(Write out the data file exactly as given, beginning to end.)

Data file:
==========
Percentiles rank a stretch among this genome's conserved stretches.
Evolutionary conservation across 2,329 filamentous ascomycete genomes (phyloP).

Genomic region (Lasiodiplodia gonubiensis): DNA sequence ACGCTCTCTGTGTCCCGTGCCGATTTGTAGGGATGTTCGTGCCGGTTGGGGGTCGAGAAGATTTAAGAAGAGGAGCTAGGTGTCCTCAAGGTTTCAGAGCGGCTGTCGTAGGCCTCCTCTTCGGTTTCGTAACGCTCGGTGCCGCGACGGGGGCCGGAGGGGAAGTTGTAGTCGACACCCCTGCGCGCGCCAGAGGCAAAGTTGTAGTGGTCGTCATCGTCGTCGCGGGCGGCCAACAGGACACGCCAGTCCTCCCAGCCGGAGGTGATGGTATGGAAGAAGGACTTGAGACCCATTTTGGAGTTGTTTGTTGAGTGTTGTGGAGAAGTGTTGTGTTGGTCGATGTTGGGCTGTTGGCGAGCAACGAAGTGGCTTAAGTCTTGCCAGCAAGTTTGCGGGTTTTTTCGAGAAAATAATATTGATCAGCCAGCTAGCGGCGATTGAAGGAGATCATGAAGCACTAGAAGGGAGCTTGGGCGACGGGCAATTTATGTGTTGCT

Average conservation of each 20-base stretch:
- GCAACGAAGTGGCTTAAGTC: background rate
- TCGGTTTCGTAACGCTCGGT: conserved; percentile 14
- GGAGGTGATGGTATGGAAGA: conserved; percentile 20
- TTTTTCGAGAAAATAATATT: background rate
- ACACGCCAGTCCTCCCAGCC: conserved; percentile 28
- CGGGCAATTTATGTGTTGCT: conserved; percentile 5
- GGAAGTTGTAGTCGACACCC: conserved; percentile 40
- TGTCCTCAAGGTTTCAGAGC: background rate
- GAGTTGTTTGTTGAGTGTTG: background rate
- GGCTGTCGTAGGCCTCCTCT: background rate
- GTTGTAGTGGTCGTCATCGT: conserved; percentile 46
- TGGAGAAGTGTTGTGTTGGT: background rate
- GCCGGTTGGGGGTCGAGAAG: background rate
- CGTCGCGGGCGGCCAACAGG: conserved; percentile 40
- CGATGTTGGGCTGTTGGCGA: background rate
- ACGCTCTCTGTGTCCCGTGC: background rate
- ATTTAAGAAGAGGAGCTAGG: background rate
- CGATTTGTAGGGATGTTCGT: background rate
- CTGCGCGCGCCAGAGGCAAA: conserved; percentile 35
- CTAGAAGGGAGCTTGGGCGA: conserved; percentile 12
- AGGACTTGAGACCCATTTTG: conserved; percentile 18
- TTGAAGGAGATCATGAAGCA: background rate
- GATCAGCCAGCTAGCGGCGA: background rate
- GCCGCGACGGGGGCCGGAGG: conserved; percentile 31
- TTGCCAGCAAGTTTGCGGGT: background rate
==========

Percentiles rank a stretch among this genome's conserved stretches.
Evolutionary conservation across 2,329 filamentous ascomycete genomes (phyloP).

Genomic region (Lasiodiplodia gonubiensis): DNA sequence ACGCTCTCTGTGTCCCGTGCCGATTTGTAGGGATGTTCGTGCCGGTTGGGGGTCGAGAAGATTTAAGAAGAGGAGCTAGGTGTCCTCAAGGTTTCAGAGCGGCTGTCGTAGGCCTCCTCTTCGGTTTCGTAACGCTCGGTGCCGCGACGGGGGCCGGAGGGGAAGTTGTAGTCGACACCCCTGCGCGCGCCAGAGGCAAAGTTGTAGTGGTCGTCATCGTCGTCGCGGGCGGCCAACAGGACACGCCAGTCCTCCCAGCCGGAGGTGATGGTATGGAAGAAGGACTTGAGACCCATTTTGGAGTTGTTTGTTGAGTGTTGTGGAGAAGTGTTGTGTTGGTCGATGTTGGGCTGTTGGCGAGCAACGAAGTGGCTTAAGTCTTGCCAGCAAGTTTGCGGGTTTTTTCGAGAAAATAATATTGATCAGCCAGCTAGCGGCGATTGAAGGAGATCATGAAGCACTAGAAGGGAGCTTGGGCGACGGGCAATTTATGTGTTGCT

Average conservation of each 20-base stretch:
- GCAACGAAGTGGCTTAAGTC: background rate
- TCGGTTTCGTAACGCTCGGT: conserved; percentile 14
- GGAGGTGATGGTATGGAAGA: conserved; percentile 20
- TTTTTCGAGAAAATAATATT: background rate
- ACACGCCAGTCCTCCCAGCC: conserved; percentile 28
- CGGGCAATTTATGTGTTGCT: conserved; percentile 5
- GGAAGTTGTAGTCGACACCC: conserved; percentile 40
- TGTCCTCAAGGTTTCAGAGC: background rate
- GAGTTGTTTGTTGAGTGTTG: background rate
- GGCTGTCGTAGGCCTCCTCT: background rate
- GTTGTAGTGGTCGTCATCGT: conserved; percentile 46
- TGGAGAAGTGTTGTGTTGGT: background rate
- GCCGGTTGGGGGTCGAGAAG: background rate
- CGTCGCGGGCGGCCAACAGG: conserved; percentile 40
- CGATGTTGGGCTGTTGGCGA: background rate
- ACGCTCTCTGTGTCCCGTGC: background rate
- ATTTAAGAAGAGGAGCTAGG: background rate
- CGATTTGTAGGGATGTTCGT: background rate
- CTGCGCGCGCCAGAGGCAAA: conserved; percentile 35
- CTAGAAGGGAGCTTGGGCGA: conserved; percentile 12
- AGGACTTGAGACCCATTTTG: conserved; percentile 18
- TTGAAGGAGATCATGAAGCA: background rate
- GATCAGCCAGCTAGCGGCGA: background rate
- GCCGCGACGGGGGCCGGAGG: conserved; percentile 31
- TTGCCAGCAAGTTTGCGGGT: background rate